Shanghai is preparing to draft a new law on the protection of consumers' rights, but some contentious articles within the law are stirring up dispute.
The draft law includes an article requiring local producers to recall flawed products.
If the article is passed, Shanghai will be the first city in the country to set up such a recall system, and it will require all companies and factories, as long as they have a sales agency in the city, to recall their products found to have design or quality problems.
For the consumers, this is no doubt good news. The "imported car" problem that has troubled people for a long time will be redressed if the article is written into the law.
Yet among manufacturers, opinions vary.
A manager with Shanghai Automobile Industry Corp questions the practicality of the article at the present time.
"We still haven't got an unbiased institution conducting professional examinations of products to determine whether they should be recalled or not. It is too early to write the article in the law," he said.
The huge costs of conducting recalls also make producers reluctant to accept the article.
As for those supporting it, they believe the recall system can force companies to raise their products' quality and help improve their competitiveness, said Huang Yu, vice-director of the Legal Affairs Committee of the Shanghai Municipal People's Congress.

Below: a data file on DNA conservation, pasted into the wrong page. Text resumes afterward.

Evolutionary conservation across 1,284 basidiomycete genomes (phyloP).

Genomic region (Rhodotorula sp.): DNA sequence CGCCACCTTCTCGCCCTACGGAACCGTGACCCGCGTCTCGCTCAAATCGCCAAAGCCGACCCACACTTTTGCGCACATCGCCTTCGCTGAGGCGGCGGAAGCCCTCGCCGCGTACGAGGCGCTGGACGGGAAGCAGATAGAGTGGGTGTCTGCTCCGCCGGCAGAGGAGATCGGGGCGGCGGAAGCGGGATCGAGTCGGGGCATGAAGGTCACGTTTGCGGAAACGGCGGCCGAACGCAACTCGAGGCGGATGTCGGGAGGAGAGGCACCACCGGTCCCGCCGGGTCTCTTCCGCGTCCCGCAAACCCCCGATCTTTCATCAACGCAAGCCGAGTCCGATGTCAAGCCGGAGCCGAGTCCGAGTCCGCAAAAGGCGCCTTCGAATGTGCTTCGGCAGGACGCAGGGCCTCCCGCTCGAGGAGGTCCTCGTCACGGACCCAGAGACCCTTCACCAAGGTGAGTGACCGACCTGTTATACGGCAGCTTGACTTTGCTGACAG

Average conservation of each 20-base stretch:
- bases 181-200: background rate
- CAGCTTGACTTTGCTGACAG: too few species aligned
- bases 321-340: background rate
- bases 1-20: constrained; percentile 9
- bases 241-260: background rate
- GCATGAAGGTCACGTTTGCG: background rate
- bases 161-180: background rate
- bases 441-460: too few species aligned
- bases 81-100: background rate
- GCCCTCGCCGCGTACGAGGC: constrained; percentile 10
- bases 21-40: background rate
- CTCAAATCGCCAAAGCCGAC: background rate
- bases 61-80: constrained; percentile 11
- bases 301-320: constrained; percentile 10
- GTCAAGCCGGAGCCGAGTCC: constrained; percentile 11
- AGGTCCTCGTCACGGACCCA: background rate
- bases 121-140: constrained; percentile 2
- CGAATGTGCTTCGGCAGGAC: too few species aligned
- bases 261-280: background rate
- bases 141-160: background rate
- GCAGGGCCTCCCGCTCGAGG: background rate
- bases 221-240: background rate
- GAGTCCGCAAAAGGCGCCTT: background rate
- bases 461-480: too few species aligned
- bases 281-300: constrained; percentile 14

Many congress members also consider the addition of "recall" a necessary measure to better protect consumers' rights and check the irresponsible behavior of some producers.
Another article arousing heated dispute concerns the punishment of dishonest dealers who defraud consumers purchasing major items such as houses and automobiles.
In State law, there is an article, which states clearly that dealers who defraud consumers should pay as much as twice the price the consumer paid for the product or service.
The article has met with problems in practice. It has long been disputed among the judiciary as to whether such punishment should also apply to fraudulent actions involving high-cost purchases.
And the dispute has been even more pronounced during the current legislation.
Yet the draft law shows no mercy towards such dishonest dealers.
Zhang Wenwei, director of the Shanghai Industrial and Commercial Administrative Bureau, who participated in the legislation work, said that the seller's intention to cheat consumers on such big items is even more insidious than the actions of small cheats, and that it is appropriate to be strict with them.
To make the draft law more practical, an article defining what constitutes fraud has been included, which says that only those who lie to consumers or deliberately cover up some important facts that lead consumers to make wrong decisions should receive the strict punishment.
Yet there are many legislators who hold that the proposed law is impractical.
"Even if we write in such an article, it can hardly be enforced, as companies will be unable to pay the compensation and be forced into bankruptcy," said Shen Guomin.
(China Daily July 31, 2002)